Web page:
Maybe the BlackBerry Torch 9860 doesn't fully realize it yet, but the survival of its manufacturer, Research in Motion (RIM), rests on its 62mm shoulders. Okay, maybe that was a bit dramatic, but it's clear that it is with the 9860 that RIM wants to broaden its brand's appeal. The Torch 9860 has the biggest screen of any BlackBerry smartphone and it eschews a physical keypad for a virtual one - this from a company that drew legions to its fold with the perfect tactile response of its QWERTY keypads.
In terms of looks, the Torch 9860 is very different from most of its siblings and, at the same time, resembles, in a way, many of its rivals. This is all because of its 3.7-inch touchscreen which is not found on other BlackBerrys but is not unusual when it comes to the smartphone market as a whole. It's a bit thicker than many touchscreen handsets out there, but not really bulky that it would be a chore to lug it around. However, we didn't like the fact that its 4 physical buttons below the display seem to "pop out." While these may be beneficial in using them without necessarily looking for them, it compromises the overall look of the device itself. It's no biggie, really, but we wish RIM instead placed touch-sensitive buttons on this one.
With its 3.7-inch screen, the Torch 9860 has obvious multimedia aspirations, and for the most part, it doesn't disappoint. The camera is 5MP, the smallest acceptable resolution nowadays for any phone in the premium segment. The camera focuses and takes photos very quickly, almost instantaneously, noticeably quicker than an iPhone 4. With 16M colors to show on its 480 x 800 pixel screen, photos look very clear and vivid. The shooter is more than enough for social networking photos or capturing slices of life, which is what most of us need cameras for anyway.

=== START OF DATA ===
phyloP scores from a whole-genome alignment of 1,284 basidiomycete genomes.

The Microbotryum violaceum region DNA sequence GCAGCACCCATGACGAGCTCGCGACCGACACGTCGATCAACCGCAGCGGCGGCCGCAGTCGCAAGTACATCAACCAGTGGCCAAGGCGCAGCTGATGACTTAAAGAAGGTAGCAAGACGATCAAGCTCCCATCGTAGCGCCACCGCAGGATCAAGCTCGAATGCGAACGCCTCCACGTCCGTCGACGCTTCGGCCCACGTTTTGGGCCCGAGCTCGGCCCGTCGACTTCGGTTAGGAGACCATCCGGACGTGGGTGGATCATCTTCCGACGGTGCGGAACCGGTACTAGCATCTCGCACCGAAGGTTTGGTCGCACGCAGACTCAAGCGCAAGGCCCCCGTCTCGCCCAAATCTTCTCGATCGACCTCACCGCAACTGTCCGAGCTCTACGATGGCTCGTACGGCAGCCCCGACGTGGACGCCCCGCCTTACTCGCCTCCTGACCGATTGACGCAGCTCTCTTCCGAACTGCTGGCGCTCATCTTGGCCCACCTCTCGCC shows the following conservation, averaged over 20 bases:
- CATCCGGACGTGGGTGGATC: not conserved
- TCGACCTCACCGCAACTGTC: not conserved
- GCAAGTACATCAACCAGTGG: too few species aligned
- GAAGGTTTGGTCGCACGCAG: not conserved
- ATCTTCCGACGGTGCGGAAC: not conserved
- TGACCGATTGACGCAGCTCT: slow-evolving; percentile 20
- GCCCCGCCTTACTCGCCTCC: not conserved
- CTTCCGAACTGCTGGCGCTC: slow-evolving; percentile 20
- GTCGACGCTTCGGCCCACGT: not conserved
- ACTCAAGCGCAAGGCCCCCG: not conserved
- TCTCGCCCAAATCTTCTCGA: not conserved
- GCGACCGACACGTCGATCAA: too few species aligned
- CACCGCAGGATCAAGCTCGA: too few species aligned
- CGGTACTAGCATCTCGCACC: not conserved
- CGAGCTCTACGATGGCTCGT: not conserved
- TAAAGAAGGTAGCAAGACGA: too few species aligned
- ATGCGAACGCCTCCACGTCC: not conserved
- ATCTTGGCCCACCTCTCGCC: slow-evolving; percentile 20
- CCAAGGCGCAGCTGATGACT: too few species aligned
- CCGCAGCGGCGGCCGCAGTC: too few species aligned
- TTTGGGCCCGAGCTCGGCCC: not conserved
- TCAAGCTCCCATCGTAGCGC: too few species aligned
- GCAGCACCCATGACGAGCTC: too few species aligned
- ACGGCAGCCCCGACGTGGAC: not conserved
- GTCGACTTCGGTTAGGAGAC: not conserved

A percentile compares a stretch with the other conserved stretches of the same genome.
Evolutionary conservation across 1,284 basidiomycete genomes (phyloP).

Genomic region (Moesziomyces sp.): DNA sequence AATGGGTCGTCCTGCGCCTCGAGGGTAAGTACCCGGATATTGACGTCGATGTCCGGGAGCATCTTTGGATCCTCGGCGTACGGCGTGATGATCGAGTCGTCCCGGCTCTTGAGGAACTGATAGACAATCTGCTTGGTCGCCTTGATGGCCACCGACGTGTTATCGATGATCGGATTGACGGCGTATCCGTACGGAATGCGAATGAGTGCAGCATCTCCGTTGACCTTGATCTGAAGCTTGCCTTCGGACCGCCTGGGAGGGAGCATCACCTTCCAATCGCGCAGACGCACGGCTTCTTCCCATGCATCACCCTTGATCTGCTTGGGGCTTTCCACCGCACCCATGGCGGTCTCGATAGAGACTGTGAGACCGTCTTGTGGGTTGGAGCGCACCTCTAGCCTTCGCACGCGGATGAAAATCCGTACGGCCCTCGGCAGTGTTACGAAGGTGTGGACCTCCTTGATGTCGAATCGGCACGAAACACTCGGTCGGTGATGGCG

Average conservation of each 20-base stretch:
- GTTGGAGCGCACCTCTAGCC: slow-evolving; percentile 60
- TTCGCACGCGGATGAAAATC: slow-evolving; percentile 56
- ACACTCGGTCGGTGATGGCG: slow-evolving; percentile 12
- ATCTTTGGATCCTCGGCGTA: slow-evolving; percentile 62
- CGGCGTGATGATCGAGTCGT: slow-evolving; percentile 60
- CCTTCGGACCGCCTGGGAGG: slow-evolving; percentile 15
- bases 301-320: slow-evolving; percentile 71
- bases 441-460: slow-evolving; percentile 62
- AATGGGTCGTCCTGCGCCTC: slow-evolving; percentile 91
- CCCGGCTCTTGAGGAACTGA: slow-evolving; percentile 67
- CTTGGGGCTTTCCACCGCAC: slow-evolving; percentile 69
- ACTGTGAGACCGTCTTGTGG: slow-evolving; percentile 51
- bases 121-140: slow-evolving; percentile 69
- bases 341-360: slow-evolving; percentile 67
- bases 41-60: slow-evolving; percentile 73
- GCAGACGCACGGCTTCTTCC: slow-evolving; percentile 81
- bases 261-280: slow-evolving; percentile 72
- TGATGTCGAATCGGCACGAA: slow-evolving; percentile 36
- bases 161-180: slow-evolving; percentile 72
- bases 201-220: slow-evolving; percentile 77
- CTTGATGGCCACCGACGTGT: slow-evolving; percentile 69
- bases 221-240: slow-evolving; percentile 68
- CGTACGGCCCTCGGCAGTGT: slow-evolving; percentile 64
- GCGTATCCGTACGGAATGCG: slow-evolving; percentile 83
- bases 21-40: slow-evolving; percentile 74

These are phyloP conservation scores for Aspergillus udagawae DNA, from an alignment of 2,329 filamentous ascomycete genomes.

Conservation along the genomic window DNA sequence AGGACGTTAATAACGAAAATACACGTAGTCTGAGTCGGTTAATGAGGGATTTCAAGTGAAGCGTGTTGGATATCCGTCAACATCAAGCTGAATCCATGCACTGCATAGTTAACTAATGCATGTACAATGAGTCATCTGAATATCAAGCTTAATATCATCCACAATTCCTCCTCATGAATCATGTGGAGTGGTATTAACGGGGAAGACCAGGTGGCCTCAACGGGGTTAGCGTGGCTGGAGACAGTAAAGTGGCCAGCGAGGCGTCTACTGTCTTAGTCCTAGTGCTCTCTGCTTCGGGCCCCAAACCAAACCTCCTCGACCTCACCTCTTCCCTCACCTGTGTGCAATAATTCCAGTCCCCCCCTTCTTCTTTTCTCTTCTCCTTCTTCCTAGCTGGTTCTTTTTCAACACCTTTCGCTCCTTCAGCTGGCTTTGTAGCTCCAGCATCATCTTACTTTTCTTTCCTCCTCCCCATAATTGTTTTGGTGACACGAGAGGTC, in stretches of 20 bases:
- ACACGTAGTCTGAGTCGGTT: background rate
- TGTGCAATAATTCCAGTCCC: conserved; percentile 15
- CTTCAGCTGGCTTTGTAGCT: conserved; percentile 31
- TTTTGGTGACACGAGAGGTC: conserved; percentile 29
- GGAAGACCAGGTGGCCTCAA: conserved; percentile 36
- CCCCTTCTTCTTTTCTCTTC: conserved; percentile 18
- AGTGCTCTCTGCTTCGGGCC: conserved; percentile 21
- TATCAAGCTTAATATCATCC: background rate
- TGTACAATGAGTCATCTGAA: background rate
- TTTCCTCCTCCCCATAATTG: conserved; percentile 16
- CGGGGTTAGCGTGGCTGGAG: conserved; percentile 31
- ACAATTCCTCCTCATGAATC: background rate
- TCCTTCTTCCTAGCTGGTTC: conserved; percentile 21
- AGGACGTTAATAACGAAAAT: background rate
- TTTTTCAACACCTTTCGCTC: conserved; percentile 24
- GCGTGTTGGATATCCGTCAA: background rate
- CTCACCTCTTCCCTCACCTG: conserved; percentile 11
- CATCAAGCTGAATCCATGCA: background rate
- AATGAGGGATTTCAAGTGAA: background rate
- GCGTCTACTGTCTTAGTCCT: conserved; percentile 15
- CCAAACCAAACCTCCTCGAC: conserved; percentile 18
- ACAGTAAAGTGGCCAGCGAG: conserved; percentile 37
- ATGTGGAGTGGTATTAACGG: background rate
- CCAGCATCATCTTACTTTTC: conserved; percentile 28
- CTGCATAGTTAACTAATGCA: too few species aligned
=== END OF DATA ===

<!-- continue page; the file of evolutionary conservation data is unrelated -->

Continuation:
The Torch 9860 also acquits itself when it comes to video. It can play an amazing assortment of formats: divx, xvid, mp4, avi and mov files play effortlessly - just make sure the bitrates aren't too high. Take that, Apple! In the same way, almost any music file you can think of can be played by the Torch 9860's built-in music app. And thanks to the microSD memory expandable up to 32GB (assuming you know where to find microSD cards that big), it's unlikely you will run out of storage to keep yourself entertained. Just be sure to keep the screen clean, it smudges very easily. Perhaps in acknowledgement of this, BlackBerry bundles a screen cleaner with the phone.
Communication and social-networking
So it works as a multimedia device, how is it as a business phone (which is, you know, what a BlackBerry is supposed to be)? The good news is the Torch 9860, in terms of software at least, loses none of the usefulness and functionality that made it a legend in the business community - long before celebrities and "personalities" used it to tweet updates. Calls, SMS, e-mail and its proprietary BBM system are handled with aplomb.
When a message or e-mail comes in, the addictive blinking red dot comes alive. It pulses with an urgency that compels you to press the unlock button right away. The screen comes to life, you click on the message icon, and you're connected with humanity. In other words, if you want messaging, whether it be traditional SMS or the newer Twitter and Facebook methods, the Torch 9860 will be a powerful tool for you. One way the handset's software enhances your social life is by integrating the aforementioned social networking sites, e-mail, SMS and BBM into an app called Social Feeds.
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